CIGNA Attacks Chelation Fraud

Stephen Barrett, M.D.

The CIGNA HealthCare Medicare Administration, which processes Medicare claims for Idaho, North Carolina, and Tennessee, has concluded that many claim submissions for chelation therapy have been inappropriate. This conclusion was documented by a study of 40 claims which found that in many cases, "heavy metal toxicity" was inappropriately diagnosed and no need for chelation with edetate calcium disodium was documented. This finding is not surprising because many chelation therapists tell patients they are toxic when they are not. On November 24, 2004—to guide providers and claims reviewers—the company published a "Progressive Correction Action Review" that inlcuded the following points.

In an independent but parallel development, the Connecticut Department of Public Health has secured a consent agreement barring several of the dubious practices reflected in the CIGNA document. In 2003, Robban Sica, M.D., who practices in Orange, Connecticut, was charged with with improperly using chelation therapy to treat cardiovascular disease, failing to obtain adequate consent for such treatment, and failing to properly manage patients patients whom she said were suffering from heavy metal toxicity. The case was settled with a consent agreement that she will: (a) serve a year of probation, (b) stop using DMPS as a chelating agent, (c) stop using a provoked test to diagnose heavy metal toxicity, and (d) use a patient consent form which states that chelation therapy has not been scientifically substantiated.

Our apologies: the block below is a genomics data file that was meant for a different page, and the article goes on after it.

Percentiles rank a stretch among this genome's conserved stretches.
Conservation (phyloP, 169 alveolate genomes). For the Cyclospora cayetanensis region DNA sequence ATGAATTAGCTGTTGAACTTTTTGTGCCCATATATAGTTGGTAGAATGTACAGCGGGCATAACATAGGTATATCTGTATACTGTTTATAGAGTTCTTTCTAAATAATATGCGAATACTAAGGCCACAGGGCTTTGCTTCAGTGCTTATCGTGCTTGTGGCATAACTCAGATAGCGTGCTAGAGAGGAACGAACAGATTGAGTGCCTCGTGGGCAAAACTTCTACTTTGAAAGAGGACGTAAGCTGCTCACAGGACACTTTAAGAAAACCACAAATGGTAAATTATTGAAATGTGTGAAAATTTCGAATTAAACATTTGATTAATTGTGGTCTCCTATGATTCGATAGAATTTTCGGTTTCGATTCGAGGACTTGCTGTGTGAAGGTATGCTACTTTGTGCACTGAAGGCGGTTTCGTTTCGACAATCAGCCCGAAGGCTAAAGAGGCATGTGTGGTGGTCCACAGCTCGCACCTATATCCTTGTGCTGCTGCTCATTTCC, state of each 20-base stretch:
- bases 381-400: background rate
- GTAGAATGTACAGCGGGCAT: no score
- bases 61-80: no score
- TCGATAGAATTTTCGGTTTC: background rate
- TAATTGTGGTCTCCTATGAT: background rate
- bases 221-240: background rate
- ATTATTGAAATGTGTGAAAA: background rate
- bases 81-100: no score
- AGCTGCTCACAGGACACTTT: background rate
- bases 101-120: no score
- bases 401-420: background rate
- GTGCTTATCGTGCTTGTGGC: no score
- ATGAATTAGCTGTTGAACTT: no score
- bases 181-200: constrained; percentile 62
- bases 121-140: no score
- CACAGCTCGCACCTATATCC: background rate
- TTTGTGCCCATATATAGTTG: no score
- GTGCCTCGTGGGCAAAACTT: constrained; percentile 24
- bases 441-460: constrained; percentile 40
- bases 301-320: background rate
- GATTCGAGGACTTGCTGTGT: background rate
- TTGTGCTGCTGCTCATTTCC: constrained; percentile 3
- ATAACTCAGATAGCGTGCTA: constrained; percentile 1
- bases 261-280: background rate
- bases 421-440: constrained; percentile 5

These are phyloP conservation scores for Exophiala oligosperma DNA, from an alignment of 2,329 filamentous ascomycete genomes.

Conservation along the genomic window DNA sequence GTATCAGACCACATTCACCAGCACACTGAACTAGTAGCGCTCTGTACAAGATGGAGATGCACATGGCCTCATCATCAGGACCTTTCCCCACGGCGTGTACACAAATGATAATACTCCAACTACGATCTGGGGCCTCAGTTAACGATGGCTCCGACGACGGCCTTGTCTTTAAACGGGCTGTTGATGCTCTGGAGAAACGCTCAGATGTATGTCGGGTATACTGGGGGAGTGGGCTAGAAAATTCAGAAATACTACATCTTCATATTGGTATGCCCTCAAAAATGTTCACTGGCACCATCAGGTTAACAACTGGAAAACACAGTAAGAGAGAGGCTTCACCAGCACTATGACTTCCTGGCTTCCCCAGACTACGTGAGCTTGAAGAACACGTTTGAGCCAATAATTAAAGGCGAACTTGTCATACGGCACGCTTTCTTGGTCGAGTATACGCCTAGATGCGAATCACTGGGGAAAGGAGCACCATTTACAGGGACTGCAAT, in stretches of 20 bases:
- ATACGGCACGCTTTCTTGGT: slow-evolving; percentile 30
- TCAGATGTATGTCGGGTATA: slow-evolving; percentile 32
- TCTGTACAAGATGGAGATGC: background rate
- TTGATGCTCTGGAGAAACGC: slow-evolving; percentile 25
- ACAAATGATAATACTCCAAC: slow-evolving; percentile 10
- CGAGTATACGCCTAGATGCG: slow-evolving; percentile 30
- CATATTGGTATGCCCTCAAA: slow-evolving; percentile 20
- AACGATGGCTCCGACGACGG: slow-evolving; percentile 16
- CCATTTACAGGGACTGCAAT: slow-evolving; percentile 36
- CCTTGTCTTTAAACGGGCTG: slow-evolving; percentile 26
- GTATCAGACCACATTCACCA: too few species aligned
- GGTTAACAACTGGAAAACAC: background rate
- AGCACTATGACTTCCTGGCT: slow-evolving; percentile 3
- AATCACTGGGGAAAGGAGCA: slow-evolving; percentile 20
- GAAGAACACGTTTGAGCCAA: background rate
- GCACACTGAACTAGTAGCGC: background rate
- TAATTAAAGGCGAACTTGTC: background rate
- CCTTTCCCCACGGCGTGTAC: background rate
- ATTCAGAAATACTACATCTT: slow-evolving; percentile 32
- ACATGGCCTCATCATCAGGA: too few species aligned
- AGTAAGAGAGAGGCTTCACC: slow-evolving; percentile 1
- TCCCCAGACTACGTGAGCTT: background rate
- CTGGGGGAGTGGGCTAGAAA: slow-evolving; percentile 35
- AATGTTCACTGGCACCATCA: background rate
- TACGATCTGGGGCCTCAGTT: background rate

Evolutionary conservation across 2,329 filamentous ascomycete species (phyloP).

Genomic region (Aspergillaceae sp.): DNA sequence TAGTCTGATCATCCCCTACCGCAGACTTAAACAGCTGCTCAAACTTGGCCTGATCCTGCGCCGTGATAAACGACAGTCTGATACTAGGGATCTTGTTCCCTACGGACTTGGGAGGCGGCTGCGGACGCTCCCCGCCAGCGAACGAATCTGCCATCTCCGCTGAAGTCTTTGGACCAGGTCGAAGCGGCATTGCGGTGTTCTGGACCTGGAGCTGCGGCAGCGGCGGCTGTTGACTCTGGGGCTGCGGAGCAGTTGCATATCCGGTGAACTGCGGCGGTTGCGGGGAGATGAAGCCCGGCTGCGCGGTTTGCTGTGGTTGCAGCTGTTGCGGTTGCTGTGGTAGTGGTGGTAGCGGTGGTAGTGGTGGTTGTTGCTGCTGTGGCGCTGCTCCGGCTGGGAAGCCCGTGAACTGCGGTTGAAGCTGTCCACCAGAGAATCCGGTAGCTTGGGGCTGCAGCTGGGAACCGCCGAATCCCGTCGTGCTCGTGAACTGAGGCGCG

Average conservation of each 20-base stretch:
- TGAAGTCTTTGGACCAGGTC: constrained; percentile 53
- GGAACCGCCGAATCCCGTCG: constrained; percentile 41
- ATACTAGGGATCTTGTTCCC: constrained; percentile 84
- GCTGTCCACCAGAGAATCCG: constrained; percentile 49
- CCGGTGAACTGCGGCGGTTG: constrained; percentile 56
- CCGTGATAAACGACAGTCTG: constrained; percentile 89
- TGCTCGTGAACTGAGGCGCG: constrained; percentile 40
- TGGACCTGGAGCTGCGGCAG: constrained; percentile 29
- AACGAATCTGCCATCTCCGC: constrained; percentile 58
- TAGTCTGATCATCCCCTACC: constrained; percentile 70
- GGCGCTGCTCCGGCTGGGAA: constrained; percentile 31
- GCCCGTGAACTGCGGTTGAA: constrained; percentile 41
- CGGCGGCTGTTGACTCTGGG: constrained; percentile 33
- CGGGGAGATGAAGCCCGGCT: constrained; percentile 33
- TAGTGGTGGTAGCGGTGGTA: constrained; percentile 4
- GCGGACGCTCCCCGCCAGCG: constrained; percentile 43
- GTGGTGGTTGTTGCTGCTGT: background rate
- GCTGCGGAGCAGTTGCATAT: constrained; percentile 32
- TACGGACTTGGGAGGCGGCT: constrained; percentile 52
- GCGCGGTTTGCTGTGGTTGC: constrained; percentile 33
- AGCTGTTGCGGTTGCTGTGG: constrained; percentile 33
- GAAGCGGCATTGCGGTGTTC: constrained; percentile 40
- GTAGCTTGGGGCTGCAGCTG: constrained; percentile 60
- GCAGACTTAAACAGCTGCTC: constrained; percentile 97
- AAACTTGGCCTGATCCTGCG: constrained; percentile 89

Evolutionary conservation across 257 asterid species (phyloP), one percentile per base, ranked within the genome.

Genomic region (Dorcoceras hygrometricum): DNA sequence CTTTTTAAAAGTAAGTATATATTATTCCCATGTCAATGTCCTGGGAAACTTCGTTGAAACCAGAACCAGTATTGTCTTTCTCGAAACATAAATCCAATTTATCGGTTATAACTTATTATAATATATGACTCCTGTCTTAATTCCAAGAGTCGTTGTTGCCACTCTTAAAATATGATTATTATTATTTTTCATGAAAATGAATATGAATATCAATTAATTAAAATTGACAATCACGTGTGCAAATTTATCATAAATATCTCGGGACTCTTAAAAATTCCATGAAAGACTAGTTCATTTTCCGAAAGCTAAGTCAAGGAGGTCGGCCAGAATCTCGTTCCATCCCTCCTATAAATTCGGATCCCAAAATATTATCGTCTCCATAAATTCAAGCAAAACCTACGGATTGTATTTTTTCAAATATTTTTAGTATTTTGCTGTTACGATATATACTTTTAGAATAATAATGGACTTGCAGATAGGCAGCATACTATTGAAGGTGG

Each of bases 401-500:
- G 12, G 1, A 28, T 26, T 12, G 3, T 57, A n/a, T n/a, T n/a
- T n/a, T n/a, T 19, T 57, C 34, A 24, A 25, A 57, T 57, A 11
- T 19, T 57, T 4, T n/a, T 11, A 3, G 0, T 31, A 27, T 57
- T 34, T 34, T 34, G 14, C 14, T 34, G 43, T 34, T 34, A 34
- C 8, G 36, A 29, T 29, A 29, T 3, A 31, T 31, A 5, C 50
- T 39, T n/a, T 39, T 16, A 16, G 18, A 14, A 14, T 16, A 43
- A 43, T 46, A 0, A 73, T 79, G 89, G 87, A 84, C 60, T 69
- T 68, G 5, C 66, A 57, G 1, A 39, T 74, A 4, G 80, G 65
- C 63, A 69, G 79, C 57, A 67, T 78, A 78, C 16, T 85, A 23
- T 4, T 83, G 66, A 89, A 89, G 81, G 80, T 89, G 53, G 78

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This article was revised on February 23, 2005.

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